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NQF endorses chronic conditions measures
Effort to look at patients across the continuum
As the National Committee for Quality Assurance hopes that all-cause readmission rate reporting by health plans will assist in creating more consideration of patient care across the continuum, the National Quality Forum (NQF) hopes a new measurement framework for multiple chronic conditions will likewise help improve care in and out of the hospital.
"This is a guide that can help inform decision-making," says Karen Adams, PhD, MT, vice president of national priorities for the organization. "This provides a way for us to look at care not by patient, and not by setting, but through something else."
A patient might be in a hospital, in rehab, having home health care, or just at his or her primary care physician, she continues. This is a way to approach care across phases and look at performance measurements that meet the needs of patients. Looking at issues such as care coordination, functional status, hand-offs and shared accountability could change the game. "This puts the patient as the unit, not the place where the care is given."
Among the concepts key to the new framework, the framework document notes, are:
"I think of the value of the framework as how it would be used and what work it would inform," says Tom Valuck, MD, JD, senior vice president for strategic partnership at NQF. It could impact policy makers and researchers, and how payers reward and punish providers for the care they give to these patients. It might even help consumers make better decisions, he adds.
Valuck says the framework will also be instrumental in helping determine measurement gaps for this population.
This all started from the previous framework on patient-focused episodes of care, Adams explains.
"This was when we first started to think across settings," she says. "We looked through various conditions — cancer, diabetes, substance abuse, AMI. But what's important from that learning is that for a large portion of the population, you aren't just someone with one of those, but with multiple conditions. This evolution of looking at multiple diseases is different."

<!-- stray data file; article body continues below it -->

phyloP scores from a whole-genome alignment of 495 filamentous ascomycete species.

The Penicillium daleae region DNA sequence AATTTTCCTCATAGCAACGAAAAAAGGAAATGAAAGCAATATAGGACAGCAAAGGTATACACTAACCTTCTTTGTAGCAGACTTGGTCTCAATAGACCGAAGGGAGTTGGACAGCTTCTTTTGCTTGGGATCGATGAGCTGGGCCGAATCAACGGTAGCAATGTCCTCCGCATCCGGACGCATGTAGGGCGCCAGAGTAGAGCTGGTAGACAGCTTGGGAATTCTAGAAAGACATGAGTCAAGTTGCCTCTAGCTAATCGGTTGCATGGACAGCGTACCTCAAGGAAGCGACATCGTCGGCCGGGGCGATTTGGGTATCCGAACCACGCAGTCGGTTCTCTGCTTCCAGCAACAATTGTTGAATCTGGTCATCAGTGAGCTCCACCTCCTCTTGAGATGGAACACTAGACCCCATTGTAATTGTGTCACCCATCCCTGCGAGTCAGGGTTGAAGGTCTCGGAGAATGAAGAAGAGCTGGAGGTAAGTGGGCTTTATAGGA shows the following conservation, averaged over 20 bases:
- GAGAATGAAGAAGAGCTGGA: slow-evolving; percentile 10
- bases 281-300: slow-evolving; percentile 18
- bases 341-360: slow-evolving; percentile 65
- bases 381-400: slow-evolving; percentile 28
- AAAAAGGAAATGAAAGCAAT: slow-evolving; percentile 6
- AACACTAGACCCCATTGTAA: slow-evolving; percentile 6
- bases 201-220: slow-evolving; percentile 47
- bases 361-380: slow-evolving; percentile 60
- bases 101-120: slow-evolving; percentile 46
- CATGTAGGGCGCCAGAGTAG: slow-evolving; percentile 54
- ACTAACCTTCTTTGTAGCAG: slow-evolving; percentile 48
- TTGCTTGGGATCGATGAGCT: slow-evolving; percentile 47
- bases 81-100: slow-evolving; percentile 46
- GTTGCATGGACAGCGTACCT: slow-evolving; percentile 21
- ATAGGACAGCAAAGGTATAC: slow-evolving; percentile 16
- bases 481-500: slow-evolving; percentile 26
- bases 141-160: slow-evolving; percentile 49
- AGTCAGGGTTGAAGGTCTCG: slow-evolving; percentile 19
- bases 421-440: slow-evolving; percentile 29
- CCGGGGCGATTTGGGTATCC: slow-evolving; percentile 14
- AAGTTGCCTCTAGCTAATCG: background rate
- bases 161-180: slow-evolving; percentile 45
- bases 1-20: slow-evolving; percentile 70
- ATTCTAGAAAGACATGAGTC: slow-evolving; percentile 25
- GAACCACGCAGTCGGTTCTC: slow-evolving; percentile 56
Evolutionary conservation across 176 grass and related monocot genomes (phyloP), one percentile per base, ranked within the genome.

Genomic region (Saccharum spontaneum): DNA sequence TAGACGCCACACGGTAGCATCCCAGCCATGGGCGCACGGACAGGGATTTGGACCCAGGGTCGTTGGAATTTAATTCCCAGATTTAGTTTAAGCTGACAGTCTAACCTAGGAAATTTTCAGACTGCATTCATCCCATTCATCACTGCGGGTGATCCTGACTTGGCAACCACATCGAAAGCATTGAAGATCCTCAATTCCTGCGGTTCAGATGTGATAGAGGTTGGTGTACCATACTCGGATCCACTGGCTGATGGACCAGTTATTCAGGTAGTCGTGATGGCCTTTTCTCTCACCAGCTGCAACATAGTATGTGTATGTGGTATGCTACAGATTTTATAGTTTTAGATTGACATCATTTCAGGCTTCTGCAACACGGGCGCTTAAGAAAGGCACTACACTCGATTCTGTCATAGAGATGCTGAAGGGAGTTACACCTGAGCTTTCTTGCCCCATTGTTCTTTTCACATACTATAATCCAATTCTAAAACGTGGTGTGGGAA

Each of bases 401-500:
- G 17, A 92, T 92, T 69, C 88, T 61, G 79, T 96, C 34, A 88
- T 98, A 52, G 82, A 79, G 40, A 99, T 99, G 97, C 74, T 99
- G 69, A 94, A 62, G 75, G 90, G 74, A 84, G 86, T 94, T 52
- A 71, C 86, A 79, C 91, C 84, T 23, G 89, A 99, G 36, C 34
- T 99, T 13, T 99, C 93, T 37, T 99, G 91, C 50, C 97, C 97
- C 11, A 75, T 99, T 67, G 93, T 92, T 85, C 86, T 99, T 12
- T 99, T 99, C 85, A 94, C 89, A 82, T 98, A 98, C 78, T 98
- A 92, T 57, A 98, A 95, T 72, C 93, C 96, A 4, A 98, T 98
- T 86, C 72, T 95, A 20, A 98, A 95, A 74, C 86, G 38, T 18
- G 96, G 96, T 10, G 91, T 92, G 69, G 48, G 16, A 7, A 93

If you instead used the measures for each of a patient's individual conditions, you could end up with some unintended consequences, she notes — harm to the patient, extra work for various providers, and greater cost for payers.
Adams would like to see professionals throughout the healthcare community gain a real understanding that the care doesn't end at the door to their office or facility. "I know they want to provide high-quality care in that setting," she says. "But there have to be hand-offs, and providers know that they can't achieve good outcomes in isolation. We want them to think about how to orient their quality improvement, how they respond to external entities along the continuum of care. When you think of transitions, what measures do you want to pilot or use? Think of that. Be ahead of the game."
Organizing around outcomes
Valuck worries that there is a cacophony of disorganized quality measurement on the front line of healthcare. This kind of framework — applied specifically here, but bootstrapped elsewhere in the future — can help rationalize and organize all the work that patient safety and quality improvement staff do. "If we can make measurement line up in ways that make sense to QI and providers alike — wouldn't that be great?" he asks.
The key is to organize the process around patient outcomes. "If Javier has depression, COPD and diabetes, we could do a lot of process measures around each of these diseases," Adams says. "If we provide guidelines for each of these, are we paying attention to what matters most to this patient? One might want to walk across the room to pick up his grandchild. That means regimented A1C measurement might make him too wobbly to do that. But we can titrate that so that we meet health needs and patient goals."
That's what this is all about, Valuck concludes. "It's about triaging, and prioritizing at the highest level opportunities. It's about helping the provider focus on what's most important."
The entire measurement framework report is available at www.qualityforum.org/WorkArea/linkit.aspx?LinkIdentifier=id&ItemID=71227.
For more information on this topic, contact Tom Valuck, MD, JD, Senior Vice President of Strategic Partnerships, and Karen Adams, PhD, MT, Vice President of National Priorities, National Quality Forum. Washington, DC. Telephone: (202) 783-1300.